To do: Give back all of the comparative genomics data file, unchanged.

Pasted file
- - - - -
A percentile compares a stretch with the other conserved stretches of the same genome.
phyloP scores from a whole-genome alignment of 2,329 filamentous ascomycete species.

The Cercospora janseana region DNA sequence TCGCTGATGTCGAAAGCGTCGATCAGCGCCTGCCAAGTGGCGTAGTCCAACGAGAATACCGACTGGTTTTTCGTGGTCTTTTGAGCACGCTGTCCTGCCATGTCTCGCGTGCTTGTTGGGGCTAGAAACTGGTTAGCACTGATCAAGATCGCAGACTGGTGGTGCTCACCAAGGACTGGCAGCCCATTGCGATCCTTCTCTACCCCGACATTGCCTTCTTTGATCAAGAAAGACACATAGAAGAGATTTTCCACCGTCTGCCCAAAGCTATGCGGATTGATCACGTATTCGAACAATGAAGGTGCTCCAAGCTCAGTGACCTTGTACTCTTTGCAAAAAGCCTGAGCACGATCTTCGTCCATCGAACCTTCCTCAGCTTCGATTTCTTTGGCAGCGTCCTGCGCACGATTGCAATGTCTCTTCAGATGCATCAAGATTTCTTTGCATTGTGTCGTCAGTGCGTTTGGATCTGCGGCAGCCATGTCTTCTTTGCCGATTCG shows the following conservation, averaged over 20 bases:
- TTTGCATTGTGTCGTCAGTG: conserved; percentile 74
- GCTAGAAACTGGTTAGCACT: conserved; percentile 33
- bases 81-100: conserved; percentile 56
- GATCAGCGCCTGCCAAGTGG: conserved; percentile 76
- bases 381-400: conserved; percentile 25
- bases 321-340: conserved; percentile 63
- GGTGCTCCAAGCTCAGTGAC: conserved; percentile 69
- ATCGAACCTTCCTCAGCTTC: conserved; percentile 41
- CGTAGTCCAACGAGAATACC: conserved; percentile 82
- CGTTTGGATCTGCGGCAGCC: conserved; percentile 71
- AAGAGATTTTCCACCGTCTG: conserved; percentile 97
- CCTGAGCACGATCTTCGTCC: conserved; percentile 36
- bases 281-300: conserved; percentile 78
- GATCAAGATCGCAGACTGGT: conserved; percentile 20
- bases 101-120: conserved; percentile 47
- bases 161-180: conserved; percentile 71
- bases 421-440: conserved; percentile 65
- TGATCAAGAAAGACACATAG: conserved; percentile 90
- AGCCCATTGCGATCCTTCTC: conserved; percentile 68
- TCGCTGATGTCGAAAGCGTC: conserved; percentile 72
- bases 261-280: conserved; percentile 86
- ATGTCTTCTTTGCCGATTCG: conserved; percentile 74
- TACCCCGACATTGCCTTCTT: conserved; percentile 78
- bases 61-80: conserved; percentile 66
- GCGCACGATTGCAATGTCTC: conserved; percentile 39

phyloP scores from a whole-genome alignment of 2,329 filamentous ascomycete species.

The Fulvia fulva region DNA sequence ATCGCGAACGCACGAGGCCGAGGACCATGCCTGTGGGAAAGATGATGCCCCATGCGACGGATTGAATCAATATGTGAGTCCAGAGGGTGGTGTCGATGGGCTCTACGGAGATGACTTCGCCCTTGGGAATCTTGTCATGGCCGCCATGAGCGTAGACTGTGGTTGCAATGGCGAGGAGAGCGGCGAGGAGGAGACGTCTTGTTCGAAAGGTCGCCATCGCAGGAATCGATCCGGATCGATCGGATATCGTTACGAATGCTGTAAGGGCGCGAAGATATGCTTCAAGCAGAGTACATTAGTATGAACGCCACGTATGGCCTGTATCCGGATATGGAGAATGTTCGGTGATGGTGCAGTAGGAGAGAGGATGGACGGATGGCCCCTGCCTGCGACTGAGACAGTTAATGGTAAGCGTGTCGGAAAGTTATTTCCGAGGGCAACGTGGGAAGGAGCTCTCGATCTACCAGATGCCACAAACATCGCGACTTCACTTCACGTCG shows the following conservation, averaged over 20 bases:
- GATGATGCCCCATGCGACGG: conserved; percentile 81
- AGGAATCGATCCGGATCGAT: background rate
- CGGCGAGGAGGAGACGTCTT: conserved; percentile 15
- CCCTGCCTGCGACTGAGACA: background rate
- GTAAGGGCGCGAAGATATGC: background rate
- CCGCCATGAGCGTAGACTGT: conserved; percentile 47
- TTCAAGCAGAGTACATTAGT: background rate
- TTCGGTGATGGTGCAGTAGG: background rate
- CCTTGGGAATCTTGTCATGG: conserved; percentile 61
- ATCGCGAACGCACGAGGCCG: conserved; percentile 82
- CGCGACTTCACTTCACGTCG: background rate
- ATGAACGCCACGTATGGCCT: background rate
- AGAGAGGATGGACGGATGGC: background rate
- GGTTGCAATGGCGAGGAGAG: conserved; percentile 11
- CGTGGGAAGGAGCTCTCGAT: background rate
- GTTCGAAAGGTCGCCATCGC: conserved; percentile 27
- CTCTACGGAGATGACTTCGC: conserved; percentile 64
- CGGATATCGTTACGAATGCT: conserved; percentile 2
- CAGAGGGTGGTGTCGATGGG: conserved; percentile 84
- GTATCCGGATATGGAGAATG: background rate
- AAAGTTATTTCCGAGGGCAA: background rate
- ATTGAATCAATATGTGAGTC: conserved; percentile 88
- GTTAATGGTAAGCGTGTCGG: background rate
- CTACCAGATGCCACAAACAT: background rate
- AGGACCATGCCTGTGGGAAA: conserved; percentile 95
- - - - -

A percentile compares a stretch with the other conserved stretches of the same genome.
phyloP scores from a whole-genome alignment of 2,329 filamentous ascomycete species.

The Cercospora janseana region DNA sequence TCGCTGATGTCGAAAGCGTCGATCAGCGCCTGCCAAGTGGCGTAGTCCAACGAGAATACCGACTGGTTTTTCGTGGTCTTTTGAGCACGCTGTCCTGCCATGTCTCGCGTGCTTGTTGGGGCTAGAAACTGGTTAGCACTGATCAAGATCGCAGACTGGTGGTGCTCACCAAGGACTGGCAGCCCATTGCGATCCTTCTCTACCCCGACATTGCCTTCTTTGATCAAGAAAGACACATAGAAGAGATTTTCCACCGTCTGCCCAAAGCTATGCGGATTGATCACGTATTCGAACAATGAAGGTGCTCCAAGCTCAGTGACCTTGTACTCTTTGCAAAAAGCCTGAGCACGATCTTCGTCCATCGAACCTTCCTCAGCTTCGATTTCTTTGGCAGCGTCCTGCGCACGATTGCAATGTCTCTTCAGATGCATCAAGATTTCTTTGCATTGTGTCGTCAGTGCGTTTGGATCTGCGGCAGCCATGTCTTCTTTGCCGATTCG shows the following conservation, averaged over 20 bases:
- TTTGCATTGTGTCGTCAGTG: conserved; percentile 74
- GCTAGAAACTGGTTAGCACT: conserved; percentile 33
- bases 81-100: conserved; percentile 56
- GATCAGCGCCTGCCAAGTGG: conserved; percentile 76
- bases 381-400: conserved; percentile 25
- bases 321-340: conserved; percentile 63
- GGTGCTCCAAGCTCAGTGAC: conserved; percentile 69
- ATCGAACCTTCCTCAGCTTC: conserved; percentile 41
- CGTAGTCCAACGAGAATACC: conserved; percentile 82
- CGTTTGGATCTGCGGCAGCC: conserved; percentile 71
- AAGAGATTTTCCACCGTCTG: conserved; percentile 97
- CCTGAGCACGATCTTCGTCC: conserved; percentile 36
- bases 281-300: conserved; percentile 78
- GATCAAGATCGCAGACTGGT: conserved; percentile 20
- bases 101-120: conserved; percentile 47
- bases 161-180: conserved; percentile 71
- bases 421-440: conserved; percentile 65
- TGATCAAGAAAGACACATAG: conserved; percentile 90
- AGCCCATTGCGATCCTTCTC: conserved; percentile 68
- TCGCTGATGTCGAAAGCGTC: conserved; percentile 72
- bases 261-280: conserved; percentile 86
- ATGTCTTCTTTGCCGATTCG: conserved; percentile 74
- TACCCCGACATTGCCTTCTT: conserved; percentile 78
- bases 61-80: conserved; percentile 66
- GCGCACGATTGCAATGTCTC: conserved; percentile 39

phyloP scores from a whole-genome alignment of 2,329 filamentous ascomycete species.

The Fulvia fulva region DNA sequence ATCGCGAACGCACGAGGCCGAGGACCATGCCTGTGGGAAAGATGATGCCCCATGCGACGGATTGAATCAATATGTGAGTCCAGAGGGTGGTGTCGATGGGCTCTACGGAGATGACTTCGCCCTTGGGAATCTTGTCATGGCCGCCATGAGCGTAGACTGTGGTTGCAATGGCGAGGAGAGCGGCGAGGAGGAGACGTCTTGTTCGAAAGGTCGCCATCGCAGGAATCGATCCGGATCGATCGGATATCGTTACGAATGCTGTAAGGGCGCGAAGATATGCTTCAAGCAGAGTACATTAGTATGAACGCCACGTATGGCCTGTATCCGGATATGGAGAATGTTCGGTGATGGTGCAGTAGGAGAGAGGATGGACGGATGGCCCCTGCCTGCGACTGAGACAGTTAATGGTAAGCGTGTCGGAAAGTTATTTCCGAGGGCAACGTGGGAAGGAGCTCTCGATCTACCAGATGCCACAAACATCGCGACTTCACTTCACGTCG shows the following conservation, averaged over 20 bases:
- GATGATGCCCCATGCGACGG: conserved; percentile 81
- AGGAATCGATCCGGATCGAT: background rate
- CGGCGAGGAGGAGACGTCTT: conserved; percentile 15
- CCCTGCCTGCGACTGAGACA: background rate
- GTAAGGGCGCGAAGATATGC: background rate
- CCGCCATGAGCGTAGACTGT: conserved; percentile 47
- TTCAAGCAGAGTACATTAGT: background rate
- TTCGGTGATGGTGCAGTAGG: background rate
- CCTTGGGAATCTTGTCATGG: conserved; percentile 61
- ATCGCGAACGCACGAGGCCG: conserved; percentile 82
- CGCGACTTCACTTCACGTCG: background rate
- ATGAACGCCACGTATGGCCT: background rate
- AGAGAGGATGGACGGATGGC: background rate
- GGTTGCAATGGCGAGGAGAG: conserved; percentile 11
- CGTGGGAAGGAGCTCTCGAT: background rate
- GTTCGAAAGGTCGCCATCGC: conserved; percentile 27
- CTCTACGGAGATGACTTCGC: conserved; percentile 64
- CGGATATCGTTACGAATGCT: conserved; percentile 2
- CAGAGGGTGGTGTCGATGGG: conserved; percentile 84
- GTATCCGGATATGGAGAATG: background rate
- AAAGTTATTTCCGAGGGCAA: background rate
- ATTGAATCAATATGTGAGTC: conserved; percentile 88
- GTTAATGGTAAGCGTGTCGG: background rate
- CTACCAGATGCCACAAACAT: background rate
- AGGACCATGCCTGTGGGAAA: conserved; percentile 95